A series marred by contentious referee decisions ended in fitting style as New Zealand and France disputed a key ruling in the third Test.
Ireland whistler John Lacey earned praise and derision in equal doses on Saturday after awarding a pivotal try to All Blacks five-eighth Damian McKenzie on the stroke of halftime.
It put the hosts 21-14 ahead before powering clear after the break to win 49-14 and sweep the series.
McKenzie coasted across from a simple scrum move, having had his way opened up when Lacey himself blocked the path of would-be French tackler Baptiste Serin.
The tourists were seething after Lacey reviewed footage of the try and stuck with his decision, adhering to the law book which has no reference to a referee obstructing a tackler.
Les Bleus coach Jacques Brunel believes the Irishman should have used his discretion.
“It seems quite clear and quite straightforward that if a player or referee should obstruct the play, then it should be dealt with,” he said.
McKenzie later said he “got away with one” and admitted he had attempted to take a quick conversion to prevent Lacey from undertaking a review.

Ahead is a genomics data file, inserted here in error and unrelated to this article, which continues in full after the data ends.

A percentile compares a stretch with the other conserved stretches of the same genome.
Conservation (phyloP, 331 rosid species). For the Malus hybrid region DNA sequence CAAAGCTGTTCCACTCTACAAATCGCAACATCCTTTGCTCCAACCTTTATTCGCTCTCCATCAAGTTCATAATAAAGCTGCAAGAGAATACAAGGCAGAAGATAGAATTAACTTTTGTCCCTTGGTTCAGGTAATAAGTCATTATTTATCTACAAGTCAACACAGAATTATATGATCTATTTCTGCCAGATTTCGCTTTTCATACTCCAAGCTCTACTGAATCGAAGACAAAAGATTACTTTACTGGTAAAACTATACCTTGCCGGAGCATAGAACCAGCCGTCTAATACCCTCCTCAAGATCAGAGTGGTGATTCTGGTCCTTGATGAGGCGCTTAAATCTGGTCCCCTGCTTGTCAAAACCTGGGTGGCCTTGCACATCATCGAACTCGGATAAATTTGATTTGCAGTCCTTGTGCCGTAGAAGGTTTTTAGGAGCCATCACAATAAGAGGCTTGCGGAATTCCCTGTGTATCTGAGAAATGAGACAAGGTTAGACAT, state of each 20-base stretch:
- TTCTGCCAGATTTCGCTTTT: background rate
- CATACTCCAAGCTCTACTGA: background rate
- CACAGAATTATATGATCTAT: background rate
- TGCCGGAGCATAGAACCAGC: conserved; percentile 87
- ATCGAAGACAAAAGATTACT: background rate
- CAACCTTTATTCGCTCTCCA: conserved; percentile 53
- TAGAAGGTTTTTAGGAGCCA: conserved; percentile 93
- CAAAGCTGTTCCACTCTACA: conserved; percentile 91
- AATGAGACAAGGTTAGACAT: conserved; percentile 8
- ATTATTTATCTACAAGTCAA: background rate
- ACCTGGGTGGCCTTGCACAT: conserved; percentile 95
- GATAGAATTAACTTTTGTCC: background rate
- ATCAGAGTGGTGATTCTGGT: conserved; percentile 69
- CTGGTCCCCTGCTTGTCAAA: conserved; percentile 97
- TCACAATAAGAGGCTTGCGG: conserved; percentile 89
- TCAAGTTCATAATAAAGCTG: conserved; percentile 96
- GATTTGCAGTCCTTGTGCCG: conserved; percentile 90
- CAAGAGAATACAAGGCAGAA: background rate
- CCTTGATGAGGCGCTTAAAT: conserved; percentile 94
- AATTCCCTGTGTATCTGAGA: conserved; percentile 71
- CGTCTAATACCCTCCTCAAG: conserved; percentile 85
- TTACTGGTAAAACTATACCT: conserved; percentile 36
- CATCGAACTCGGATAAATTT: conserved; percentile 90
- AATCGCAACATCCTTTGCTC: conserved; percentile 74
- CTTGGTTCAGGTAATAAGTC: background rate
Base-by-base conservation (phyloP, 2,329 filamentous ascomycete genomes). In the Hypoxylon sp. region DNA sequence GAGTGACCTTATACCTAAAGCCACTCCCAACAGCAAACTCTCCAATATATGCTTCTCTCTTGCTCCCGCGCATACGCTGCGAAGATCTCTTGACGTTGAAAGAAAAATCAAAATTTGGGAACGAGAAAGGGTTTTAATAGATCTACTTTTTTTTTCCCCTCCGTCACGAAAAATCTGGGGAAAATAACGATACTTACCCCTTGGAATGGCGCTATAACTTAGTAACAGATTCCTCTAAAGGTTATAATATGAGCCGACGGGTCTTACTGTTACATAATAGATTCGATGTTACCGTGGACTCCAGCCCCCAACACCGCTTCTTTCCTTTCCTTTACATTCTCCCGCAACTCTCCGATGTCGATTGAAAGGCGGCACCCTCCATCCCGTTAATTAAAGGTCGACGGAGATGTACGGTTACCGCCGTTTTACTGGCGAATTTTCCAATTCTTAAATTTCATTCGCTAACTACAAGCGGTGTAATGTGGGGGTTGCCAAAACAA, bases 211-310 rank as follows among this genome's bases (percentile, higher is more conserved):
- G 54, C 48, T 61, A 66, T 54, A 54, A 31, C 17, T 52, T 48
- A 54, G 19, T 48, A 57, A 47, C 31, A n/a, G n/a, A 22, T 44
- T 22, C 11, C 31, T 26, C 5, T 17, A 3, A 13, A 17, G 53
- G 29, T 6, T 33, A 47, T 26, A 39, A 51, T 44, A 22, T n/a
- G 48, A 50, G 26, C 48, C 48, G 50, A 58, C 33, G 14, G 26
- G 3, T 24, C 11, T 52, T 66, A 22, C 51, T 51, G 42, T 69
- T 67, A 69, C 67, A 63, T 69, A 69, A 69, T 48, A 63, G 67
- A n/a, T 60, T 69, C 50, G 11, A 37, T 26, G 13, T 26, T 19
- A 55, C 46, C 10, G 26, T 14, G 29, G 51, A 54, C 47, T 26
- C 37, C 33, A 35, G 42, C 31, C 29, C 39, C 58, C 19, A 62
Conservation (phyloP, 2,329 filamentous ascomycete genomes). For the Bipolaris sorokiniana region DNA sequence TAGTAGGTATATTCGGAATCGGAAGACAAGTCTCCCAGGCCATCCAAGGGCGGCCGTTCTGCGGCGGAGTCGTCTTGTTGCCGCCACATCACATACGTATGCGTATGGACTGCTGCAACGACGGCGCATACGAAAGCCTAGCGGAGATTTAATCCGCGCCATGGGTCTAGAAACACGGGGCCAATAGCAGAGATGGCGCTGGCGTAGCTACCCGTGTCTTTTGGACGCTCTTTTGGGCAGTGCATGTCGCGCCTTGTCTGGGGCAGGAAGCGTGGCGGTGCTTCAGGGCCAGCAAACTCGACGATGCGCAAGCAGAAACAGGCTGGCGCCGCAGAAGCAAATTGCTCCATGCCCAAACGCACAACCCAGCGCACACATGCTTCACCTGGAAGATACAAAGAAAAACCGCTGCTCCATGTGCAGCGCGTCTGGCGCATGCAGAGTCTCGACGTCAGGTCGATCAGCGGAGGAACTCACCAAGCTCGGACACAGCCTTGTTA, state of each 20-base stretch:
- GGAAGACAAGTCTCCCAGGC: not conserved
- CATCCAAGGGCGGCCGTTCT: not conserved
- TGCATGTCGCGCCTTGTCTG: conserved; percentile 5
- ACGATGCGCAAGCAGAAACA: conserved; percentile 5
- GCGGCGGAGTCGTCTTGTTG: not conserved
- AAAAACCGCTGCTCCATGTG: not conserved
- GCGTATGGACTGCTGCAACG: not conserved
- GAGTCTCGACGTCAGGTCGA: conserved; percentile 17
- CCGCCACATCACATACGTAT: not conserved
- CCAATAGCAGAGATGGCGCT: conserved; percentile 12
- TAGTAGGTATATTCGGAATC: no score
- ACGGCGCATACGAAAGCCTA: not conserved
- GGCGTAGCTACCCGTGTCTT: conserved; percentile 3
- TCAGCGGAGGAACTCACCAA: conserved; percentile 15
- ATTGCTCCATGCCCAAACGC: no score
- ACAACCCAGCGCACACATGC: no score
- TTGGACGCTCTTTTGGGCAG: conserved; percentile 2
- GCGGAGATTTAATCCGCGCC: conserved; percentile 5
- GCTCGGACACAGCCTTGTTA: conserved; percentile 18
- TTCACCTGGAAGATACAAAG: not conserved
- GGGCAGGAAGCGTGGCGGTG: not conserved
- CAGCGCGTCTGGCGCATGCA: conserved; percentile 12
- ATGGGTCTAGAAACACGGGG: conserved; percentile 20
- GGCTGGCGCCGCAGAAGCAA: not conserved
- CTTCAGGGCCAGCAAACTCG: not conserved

All Blacks coach Steve Hansen disagreed with the playmaker, backing his own knowledge of the law book.
“The referee’s got to stand somewhere. It’s not our fault that our guy ran close to where he was standing,” Hansen said.
“I think people are clutching at straws there. What are they wanting him to do – click his fingers and disappear or something?”
Law 6.10A addresses the ball or ball-carrier coming into contact with a referee and states that, in the event of an advantage being gained, play should restart with a scrum.
Before the Test, Hansen called on France to stop complaining about officiating.
The tourists have seemingly been treated harshly by the awarding and non-awarding of cards throughout the series, including the hotly debated sending off of fullback Benjamin Fall in the second Test.
Kiwi-born French prop Uini Atonio said any Test against the All Blacks was like playing against 16 men.